Major Hasan has been found guilty–of contempt.
It seems that Hasan, for religious reasons, chooses to sport an impressive (by some standards) beard, and the military judge in his case is none too happy about it. To date, Colonel Gregory Gross has held Hasan in contempt of court and excluded him from a few pretrial hearings (though allowed him to view via VTC and communicate with his counsel).
So, Hasan loses $1000, the punishment for contempt, and he faces the possibility of being shaven by force prior to trial. Just so you know, he still receives full pay and benefits as he awaits his trial.
Note: There is a procedure for receiving religious accommodations in the military. It requires a bit of bureaucratic maneuvering, but it is possible, as a few Sikh soldiers at Walter Reed Army Medical Center are allowed to wear full beards. I think another also wears a nifty camo turban. To my knowledge, Hasan has not applied for an official accommodation.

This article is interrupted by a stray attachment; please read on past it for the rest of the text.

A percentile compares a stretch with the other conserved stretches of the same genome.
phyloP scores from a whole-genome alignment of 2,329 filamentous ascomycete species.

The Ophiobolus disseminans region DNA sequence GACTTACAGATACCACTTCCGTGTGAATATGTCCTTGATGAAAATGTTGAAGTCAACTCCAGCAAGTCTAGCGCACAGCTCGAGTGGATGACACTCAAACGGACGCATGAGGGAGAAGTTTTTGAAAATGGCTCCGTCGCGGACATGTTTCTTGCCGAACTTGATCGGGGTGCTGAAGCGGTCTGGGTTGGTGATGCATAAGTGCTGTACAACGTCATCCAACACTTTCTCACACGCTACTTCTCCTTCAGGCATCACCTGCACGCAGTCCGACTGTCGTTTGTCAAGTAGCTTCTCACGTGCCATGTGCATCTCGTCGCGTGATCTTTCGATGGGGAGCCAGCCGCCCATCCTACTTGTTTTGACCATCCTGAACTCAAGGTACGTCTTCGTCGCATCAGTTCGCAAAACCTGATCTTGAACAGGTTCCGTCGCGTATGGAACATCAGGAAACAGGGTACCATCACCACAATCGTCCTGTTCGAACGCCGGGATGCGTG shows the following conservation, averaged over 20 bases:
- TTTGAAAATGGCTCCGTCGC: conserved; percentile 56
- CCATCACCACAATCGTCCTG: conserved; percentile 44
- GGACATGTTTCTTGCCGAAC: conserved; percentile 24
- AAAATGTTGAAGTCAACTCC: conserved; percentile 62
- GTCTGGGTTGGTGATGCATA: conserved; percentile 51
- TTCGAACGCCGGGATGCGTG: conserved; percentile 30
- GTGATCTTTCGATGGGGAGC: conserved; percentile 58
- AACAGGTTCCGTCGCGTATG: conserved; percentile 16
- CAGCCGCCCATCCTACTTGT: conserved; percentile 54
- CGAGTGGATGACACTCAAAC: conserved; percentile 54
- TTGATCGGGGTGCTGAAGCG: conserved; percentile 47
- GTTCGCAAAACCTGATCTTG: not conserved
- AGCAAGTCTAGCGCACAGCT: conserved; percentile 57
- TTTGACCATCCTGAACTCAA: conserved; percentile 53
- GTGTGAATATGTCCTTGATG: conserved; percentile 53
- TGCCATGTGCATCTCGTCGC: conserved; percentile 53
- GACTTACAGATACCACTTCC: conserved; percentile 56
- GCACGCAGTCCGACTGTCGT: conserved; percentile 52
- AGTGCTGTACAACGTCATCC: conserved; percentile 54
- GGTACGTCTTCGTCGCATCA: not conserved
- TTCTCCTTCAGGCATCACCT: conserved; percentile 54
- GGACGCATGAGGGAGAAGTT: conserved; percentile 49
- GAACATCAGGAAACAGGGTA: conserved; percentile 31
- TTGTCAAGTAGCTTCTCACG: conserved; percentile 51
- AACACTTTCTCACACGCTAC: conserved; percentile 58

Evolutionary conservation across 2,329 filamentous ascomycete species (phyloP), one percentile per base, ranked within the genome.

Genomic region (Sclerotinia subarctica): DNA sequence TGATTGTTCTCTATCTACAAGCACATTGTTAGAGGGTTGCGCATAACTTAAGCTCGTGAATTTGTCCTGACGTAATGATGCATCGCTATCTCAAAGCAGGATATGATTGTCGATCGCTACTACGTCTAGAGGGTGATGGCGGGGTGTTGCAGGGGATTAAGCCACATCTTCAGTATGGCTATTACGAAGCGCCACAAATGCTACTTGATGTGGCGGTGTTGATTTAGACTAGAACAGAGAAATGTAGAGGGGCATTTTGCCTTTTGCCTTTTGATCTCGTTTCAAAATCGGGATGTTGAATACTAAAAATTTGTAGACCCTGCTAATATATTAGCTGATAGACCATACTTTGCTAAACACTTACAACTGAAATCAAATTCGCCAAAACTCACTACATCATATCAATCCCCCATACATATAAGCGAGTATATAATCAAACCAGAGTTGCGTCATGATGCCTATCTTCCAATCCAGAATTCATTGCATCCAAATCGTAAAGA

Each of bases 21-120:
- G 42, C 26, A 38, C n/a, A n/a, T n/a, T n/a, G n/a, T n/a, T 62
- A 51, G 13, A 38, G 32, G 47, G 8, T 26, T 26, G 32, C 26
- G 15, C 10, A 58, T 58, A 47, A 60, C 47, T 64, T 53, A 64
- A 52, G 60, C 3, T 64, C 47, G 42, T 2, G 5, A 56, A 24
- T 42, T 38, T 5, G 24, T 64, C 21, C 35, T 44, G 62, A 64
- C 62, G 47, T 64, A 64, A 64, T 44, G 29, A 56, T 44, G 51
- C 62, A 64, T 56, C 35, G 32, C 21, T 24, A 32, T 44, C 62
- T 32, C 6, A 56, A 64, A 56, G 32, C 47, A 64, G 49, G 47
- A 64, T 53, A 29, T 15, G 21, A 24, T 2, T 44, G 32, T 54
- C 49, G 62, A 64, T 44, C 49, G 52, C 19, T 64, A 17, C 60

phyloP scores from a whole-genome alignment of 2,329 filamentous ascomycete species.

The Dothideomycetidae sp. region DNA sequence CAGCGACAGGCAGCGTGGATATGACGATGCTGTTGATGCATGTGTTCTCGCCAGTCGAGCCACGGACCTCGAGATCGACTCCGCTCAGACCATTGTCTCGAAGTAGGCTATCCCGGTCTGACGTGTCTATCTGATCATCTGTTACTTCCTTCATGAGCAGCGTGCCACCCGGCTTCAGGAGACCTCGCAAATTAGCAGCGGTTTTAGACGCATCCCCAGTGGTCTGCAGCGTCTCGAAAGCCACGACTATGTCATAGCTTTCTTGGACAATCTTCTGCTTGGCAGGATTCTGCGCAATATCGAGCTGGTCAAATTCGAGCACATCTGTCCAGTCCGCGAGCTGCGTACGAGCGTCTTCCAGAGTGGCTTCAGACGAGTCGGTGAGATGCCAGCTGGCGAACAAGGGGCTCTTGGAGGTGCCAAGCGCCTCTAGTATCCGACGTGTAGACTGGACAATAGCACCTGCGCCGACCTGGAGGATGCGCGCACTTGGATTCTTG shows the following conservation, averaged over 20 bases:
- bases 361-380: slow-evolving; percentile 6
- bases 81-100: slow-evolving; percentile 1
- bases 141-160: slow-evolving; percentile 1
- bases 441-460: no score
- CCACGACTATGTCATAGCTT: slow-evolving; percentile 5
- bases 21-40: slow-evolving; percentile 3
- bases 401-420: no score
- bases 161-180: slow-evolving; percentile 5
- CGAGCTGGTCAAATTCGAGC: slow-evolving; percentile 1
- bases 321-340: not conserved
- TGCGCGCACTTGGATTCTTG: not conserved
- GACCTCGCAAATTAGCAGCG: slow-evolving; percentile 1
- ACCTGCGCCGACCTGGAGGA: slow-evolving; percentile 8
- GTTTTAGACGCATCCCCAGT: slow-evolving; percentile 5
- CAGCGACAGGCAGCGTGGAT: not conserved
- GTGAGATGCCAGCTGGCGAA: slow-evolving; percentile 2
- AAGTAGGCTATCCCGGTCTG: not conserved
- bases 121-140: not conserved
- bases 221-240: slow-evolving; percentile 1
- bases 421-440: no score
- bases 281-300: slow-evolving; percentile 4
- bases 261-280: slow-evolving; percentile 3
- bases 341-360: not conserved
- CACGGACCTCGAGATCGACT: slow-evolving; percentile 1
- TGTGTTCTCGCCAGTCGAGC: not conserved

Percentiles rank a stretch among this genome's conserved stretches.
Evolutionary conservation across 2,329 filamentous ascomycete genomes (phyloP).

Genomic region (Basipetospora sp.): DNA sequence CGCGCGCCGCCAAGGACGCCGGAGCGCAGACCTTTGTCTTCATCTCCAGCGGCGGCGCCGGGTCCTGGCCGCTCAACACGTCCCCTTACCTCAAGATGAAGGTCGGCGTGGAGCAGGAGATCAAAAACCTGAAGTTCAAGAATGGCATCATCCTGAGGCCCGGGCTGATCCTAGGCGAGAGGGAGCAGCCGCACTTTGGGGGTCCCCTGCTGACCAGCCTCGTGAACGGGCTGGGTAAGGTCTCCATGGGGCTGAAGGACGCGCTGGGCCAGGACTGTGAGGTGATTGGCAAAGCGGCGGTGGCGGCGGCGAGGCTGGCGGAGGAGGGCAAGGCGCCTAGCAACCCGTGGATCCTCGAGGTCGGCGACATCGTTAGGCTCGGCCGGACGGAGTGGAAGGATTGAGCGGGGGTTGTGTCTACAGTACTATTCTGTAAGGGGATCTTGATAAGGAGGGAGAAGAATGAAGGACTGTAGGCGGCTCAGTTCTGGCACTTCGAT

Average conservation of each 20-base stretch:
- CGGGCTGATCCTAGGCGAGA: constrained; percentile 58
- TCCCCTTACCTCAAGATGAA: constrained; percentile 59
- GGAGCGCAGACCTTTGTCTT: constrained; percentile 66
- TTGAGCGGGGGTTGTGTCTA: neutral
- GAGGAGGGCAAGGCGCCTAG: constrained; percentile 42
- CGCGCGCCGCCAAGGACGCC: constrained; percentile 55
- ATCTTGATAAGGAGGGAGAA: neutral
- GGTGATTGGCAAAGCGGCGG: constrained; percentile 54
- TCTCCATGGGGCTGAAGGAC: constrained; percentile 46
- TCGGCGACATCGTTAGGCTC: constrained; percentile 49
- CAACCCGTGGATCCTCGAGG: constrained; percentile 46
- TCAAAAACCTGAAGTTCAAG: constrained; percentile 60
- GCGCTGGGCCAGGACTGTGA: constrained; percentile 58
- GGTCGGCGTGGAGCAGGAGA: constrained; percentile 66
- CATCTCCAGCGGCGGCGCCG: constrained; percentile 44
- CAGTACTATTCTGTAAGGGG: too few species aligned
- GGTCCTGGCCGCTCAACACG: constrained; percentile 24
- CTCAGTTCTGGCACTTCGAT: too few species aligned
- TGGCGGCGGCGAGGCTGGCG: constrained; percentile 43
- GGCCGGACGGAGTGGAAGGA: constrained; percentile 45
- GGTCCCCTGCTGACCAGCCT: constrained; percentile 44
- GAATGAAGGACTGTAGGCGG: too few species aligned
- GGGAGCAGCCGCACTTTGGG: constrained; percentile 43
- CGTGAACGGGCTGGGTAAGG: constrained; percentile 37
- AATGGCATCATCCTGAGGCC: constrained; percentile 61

Now, I’ve appeared before Judge Gross on a couple of occasions, served as one of his part-time magistrates, and observed him in other cases when the defense counsel who worked for me represented their clients at courts-martial. My experience is that he is generally mild-mannered and fair. While he didn’t always rule as I wished, I never perceived that he was a government hack, nor favoring any particular ideology.
Considering the scrutiny that the Hasan case will receive on appeal (assuming he is found guilty and sentenced to death), it will be interesting to see how the judge proceeds as the trial nears. If you read the linked Time article, you’ll see that scholars have differing opinions as to how the judge should respond.
It will also be interesting to observe the level of client control exhibited by assigned defense counsel.